Thursday, December 5, 2013

An Ideal Loadout for Long Day Hikes

I've been asked by several people recently what my go-to setup is for day hiking.  My standard response to that type of question is, "It depends". 

All irony aside, it really does depend on a number of factors including: weather, trail profile, location and whether I'm running solo or with someone else.

Over the years, I have found that my preferred load has evolved from a spartan one to a much more prepared and versatile gear load out.  The benefit of this is that it allows me to hike solo with more comfort but also with the piece of mind of being ready to tackle anything I run into.  I generally try and take enough that i could spend 24 hours on trail if required.  If the weather is particularly threatening I will usually bring some shelter to bivouac if required.

The most recent addition to my gear is the Deuter Futura 32 pack.  I chose this pack to replace an aging Solomon adventure racing pack that has seen 10+ years of use and has more holes than it has memories at this point.  I chose the Futura 32 based on its tall, slender design which gives me lots of options for balancing heavy and light gear to obtain a comfortable load.  I really don't care for the larger single compartment packs that end up with 1 bulbous clump of gear...they are just too hard to set up comfortably.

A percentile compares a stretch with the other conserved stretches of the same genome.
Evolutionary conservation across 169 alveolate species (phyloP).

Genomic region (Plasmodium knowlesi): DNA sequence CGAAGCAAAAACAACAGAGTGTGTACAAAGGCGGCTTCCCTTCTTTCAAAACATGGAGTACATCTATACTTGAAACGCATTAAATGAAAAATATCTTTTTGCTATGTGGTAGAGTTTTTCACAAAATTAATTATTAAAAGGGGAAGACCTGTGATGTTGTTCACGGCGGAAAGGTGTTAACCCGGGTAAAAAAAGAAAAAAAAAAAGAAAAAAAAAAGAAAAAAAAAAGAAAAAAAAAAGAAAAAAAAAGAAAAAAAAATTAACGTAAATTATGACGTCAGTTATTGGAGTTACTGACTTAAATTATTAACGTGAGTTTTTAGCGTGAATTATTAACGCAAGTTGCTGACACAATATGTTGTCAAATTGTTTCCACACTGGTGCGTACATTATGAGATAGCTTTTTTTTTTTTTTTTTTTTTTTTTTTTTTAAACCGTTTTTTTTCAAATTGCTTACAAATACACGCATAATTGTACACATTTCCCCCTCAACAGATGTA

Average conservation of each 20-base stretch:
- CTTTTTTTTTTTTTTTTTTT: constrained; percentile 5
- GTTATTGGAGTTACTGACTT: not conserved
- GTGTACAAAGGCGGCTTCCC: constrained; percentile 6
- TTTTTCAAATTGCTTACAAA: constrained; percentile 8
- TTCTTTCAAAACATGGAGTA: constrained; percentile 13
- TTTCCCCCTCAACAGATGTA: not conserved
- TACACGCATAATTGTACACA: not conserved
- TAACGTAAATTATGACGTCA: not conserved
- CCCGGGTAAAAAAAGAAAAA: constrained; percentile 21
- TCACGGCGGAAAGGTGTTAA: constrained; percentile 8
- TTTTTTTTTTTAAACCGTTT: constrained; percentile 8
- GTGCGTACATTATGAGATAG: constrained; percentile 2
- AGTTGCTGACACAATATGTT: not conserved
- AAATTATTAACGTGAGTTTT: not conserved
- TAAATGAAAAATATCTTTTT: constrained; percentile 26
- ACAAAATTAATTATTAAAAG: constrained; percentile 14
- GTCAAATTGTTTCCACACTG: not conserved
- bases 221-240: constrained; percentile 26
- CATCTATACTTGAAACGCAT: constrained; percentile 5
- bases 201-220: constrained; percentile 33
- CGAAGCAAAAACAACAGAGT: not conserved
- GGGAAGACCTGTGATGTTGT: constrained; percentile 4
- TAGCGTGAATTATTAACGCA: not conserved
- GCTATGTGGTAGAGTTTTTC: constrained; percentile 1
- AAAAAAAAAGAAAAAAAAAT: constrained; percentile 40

Deuter Futura 32 loaded up for a long hike.

 With the new pack out of the way, the essential day hike gear usually includes:
  • 1/2 Liter of water per hour of hike +1 for safety.  (1L per hour if its hot)
  • 200 calories of food per hour.  This is usually a mix of carbs and fats with some chocolate thrown in for variety.  Also great for survival in a pinch.
  • 2 lights
  • Knife
  • First aid kit (with blister pads)
  • Map
  • Compass
  • extra socks
  • Rain gear (weather dependent)
  • 50ft Paracord
  • Trekking poles
  • Hat
  • Sunscreen
  • Long sleeve shirt
  • sunglasses
  • fire starter +lighter
  • TP 
  • 2x large plastic bag
  • camera (pics or it didnt happen)
  • Money (bribery solves everything)
  • ID

Trekking poles complete the load out and save energy and the knees!
Beyond this basic load out I tend to add things here and there as the situation requires.  One thing I no longer leave home without is trekking poles.  I used to think they weren't really necessary but have since found them essential for saving energy and my knees on long hikes...especially when there is significant climbing.

With a set up like this there are very few adventures you cant handle.  Hopefully this will give you a good starting point to building your own preferred load out. 

No comments:

Post a Comment